19. If you are a shareholder of a private Canadian company, have you undertaken planning to access the $750,000 Qualifying Small Business Corporation ("QSBC") exemption?
  20. If you have a corporation, have you considered a family trust to income split and possibly  multiply the QSBC exemption? 
  21. If you own a corporation, do you have a succession plan?
  22. Do you have life insurance? Is it sufficient given changes in your life such as the birth of a child or a recent marriage?
  23. Is your level of insurance too high given your life situation (ie: children are now in the work force)? 
  24. Do you have disability insurance at work or personally? 
  25. Do you have critical illness insurance or have you considered such?
  26. If you have excess investable assets, have you considered a Universal insurance policy? 
  27. How many different investment accounts do you have? Is it time to consolidate your accounts and/or investment advisors if you have more than one? 
  28. If you have children do you have an RESP? 
  29. Have you discussed with your high-school aged children your expectations of them in helping fund their education?
  30. Have you opened a TFSA?
  31. Have you considered how your citizenship may affect your income tax and pension situation? For example, if you are a US citizen, have you been filing US 1040 tax returns? For citizens of other countries who will receive a pension, have you researched the income tax treaty implications of receiving such pensions in Canada?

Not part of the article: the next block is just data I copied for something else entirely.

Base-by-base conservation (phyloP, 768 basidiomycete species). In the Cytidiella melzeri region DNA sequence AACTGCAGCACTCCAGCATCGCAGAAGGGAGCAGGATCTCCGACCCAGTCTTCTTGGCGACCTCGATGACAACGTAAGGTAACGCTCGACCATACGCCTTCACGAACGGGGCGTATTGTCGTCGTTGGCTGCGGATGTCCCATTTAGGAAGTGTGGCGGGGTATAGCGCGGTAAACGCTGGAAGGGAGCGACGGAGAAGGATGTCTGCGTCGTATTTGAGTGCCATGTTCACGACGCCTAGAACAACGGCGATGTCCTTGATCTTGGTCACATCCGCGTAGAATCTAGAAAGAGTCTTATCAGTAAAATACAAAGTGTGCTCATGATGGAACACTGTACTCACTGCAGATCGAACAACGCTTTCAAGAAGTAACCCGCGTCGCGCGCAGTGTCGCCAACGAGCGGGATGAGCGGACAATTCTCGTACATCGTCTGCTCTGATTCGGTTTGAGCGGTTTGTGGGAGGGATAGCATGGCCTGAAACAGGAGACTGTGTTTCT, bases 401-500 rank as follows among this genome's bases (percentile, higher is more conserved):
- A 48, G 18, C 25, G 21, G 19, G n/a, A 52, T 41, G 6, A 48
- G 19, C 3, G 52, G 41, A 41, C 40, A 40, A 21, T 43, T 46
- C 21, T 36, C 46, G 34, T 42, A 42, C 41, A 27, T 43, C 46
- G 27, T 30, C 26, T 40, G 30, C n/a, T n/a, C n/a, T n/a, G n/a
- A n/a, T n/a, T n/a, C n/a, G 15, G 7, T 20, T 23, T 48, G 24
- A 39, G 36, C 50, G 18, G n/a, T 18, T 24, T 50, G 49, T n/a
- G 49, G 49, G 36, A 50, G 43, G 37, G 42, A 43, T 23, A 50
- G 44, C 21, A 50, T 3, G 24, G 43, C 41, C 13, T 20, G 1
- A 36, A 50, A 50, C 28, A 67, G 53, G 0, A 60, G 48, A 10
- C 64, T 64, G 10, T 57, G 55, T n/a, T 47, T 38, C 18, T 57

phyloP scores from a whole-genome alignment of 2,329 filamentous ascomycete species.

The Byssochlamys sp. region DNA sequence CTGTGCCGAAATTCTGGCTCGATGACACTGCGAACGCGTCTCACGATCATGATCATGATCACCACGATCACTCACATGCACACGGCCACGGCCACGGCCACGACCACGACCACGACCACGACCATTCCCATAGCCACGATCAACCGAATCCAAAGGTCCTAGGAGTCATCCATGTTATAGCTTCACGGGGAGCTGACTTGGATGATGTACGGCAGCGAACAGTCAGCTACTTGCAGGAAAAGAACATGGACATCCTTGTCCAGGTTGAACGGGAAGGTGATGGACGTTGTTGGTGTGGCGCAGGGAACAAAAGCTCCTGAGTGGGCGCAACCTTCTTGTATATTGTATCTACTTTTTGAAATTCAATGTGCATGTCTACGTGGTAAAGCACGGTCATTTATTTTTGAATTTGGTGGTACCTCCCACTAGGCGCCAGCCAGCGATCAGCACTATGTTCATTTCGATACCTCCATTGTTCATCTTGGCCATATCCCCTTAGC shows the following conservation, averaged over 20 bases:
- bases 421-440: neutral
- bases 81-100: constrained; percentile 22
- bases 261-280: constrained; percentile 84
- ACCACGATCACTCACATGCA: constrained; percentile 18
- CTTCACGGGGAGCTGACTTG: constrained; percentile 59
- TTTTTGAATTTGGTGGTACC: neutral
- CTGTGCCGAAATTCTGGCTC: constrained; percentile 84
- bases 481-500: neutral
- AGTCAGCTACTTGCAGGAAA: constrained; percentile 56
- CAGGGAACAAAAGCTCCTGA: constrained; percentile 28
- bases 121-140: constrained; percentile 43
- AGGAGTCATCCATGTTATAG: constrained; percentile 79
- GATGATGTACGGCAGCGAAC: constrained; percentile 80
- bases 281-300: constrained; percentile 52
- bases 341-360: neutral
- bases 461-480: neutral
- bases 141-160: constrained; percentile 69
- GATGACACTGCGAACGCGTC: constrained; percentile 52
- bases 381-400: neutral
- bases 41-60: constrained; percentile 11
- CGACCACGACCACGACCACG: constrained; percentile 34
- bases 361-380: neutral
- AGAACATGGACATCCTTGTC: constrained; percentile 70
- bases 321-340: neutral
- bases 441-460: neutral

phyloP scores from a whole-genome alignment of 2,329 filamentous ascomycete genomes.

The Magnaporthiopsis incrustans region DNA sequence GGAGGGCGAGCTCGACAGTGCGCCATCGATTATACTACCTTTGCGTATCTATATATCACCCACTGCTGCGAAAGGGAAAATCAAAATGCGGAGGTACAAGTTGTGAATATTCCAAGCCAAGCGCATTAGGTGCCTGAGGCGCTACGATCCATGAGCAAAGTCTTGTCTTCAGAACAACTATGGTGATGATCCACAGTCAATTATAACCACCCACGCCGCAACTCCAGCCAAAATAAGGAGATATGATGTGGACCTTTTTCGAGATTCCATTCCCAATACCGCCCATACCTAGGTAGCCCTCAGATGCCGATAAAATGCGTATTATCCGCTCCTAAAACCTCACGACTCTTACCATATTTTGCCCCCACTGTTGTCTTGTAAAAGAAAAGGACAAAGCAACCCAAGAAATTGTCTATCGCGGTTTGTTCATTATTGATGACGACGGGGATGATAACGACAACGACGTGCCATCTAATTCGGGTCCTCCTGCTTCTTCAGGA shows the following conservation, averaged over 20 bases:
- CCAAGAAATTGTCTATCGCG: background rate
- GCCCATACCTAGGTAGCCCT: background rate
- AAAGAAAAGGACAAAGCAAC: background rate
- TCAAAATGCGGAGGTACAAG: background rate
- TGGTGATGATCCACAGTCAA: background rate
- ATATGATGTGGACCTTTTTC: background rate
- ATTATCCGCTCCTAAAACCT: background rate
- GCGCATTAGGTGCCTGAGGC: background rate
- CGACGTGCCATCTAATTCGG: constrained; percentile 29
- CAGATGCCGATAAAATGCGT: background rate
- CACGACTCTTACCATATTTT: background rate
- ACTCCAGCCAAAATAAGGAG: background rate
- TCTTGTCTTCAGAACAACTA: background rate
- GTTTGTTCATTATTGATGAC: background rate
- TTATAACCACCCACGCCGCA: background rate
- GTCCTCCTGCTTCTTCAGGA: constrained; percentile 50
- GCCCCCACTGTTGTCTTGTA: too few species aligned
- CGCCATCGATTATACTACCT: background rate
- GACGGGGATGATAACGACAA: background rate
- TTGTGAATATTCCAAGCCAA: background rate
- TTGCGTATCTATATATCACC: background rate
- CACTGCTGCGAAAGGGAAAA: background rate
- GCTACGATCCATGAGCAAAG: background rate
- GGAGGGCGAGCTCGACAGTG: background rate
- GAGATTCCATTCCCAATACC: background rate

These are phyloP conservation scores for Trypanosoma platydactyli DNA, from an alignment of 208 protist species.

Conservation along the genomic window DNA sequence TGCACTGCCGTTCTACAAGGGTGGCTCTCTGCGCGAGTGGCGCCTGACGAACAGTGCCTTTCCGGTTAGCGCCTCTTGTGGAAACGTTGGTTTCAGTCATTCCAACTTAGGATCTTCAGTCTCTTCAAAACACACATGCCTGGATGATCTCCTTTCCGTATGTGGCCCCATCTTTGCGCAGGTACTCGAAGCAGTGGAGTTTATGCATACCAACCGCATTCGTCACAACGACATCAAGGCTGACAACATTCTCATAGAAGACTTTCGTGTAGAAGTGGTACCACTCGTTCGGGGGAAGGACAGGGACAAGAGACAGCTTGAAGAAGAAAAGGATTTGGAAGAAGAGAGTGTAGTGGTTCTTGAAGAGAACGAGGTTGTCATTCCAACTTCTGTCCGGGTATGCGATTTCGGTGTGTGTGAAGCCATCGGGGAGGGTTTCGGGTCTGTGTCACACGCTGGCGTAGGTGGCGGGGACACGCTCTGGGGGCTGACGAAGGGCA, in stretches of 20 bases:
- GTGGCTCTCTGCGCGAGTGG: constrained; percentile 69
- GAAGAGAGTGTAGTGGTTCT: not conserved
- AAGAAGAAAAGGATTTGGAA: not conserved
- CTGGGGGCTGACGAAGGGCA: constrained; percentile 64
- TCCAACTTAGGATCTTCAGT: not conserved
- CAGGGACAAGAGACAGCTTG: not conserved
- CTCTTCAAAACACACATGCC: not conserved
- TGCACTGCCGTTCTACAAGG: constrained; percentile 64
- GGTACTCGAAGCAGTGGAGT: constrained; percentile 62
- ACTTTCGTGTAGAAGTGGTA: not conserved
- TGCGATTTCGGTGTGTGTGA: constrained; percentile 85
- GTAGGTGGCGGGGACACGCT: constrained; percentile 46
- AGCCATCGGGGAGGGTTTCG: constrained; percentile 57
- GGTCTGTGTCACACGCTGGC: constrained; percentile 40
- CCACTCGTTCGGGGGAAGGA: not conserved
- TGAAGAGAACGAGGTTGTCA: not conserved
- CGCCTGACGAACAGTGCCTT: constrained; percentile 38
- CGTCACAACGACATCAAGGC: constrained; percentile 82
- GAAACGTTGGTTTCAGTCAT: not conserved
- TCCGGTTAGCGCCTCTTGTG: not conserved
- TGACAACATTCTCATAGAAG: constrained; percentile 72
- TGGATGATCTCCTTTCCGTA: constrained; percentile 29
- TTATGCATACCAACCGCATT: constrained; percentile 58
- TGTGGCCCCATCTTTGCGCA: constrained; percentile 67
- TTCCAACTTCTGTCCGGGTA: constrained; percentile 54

32. Where you have an investment advisor, do you have any idea of your investment returns for the last year, five years or ten years? If not, how do you evaluate their performance?
  33. Does your current portfolio reflect your appropriate risk profile?
  34. If you or your spouse has capital losses, have you considered any planning to ensure they are utilized?
  35. Would the purchase of a flow-through share be beneficial from a tax perspective, assuming it fits your investment criteria?
  36. If you have charitable intentions, do you have a plan in place for achieving those goals?
  37. Have you set-up a filing system to ensure you capture all your income tax receipts?
  38. If you can deduct employment expenses, have you created an Excel file to track expenses?
  39. Do you have an emergency cash fund in case of sickness or job loss?
  40. Do you have a family budget?
The above list, although long in length, is far from exhaustive, but should provide a nice kick-start to your financial check-up. More importantly, unlike the doctor, this check-up does not require gloves.

If you want to review a blog post with less detail, but a broader perspective, check out this post by the Million Dollar Journey on giving Yourself a Financial Checkup

The blogs posted on The Blunt Bean Counter provide information of a general nature. These posts should not be considered specific advice; as each reader's personal financial situation is unique and fact specific. Please contact a professional advisor prior to implementing or acting upon any of the information contained in one of the blogs.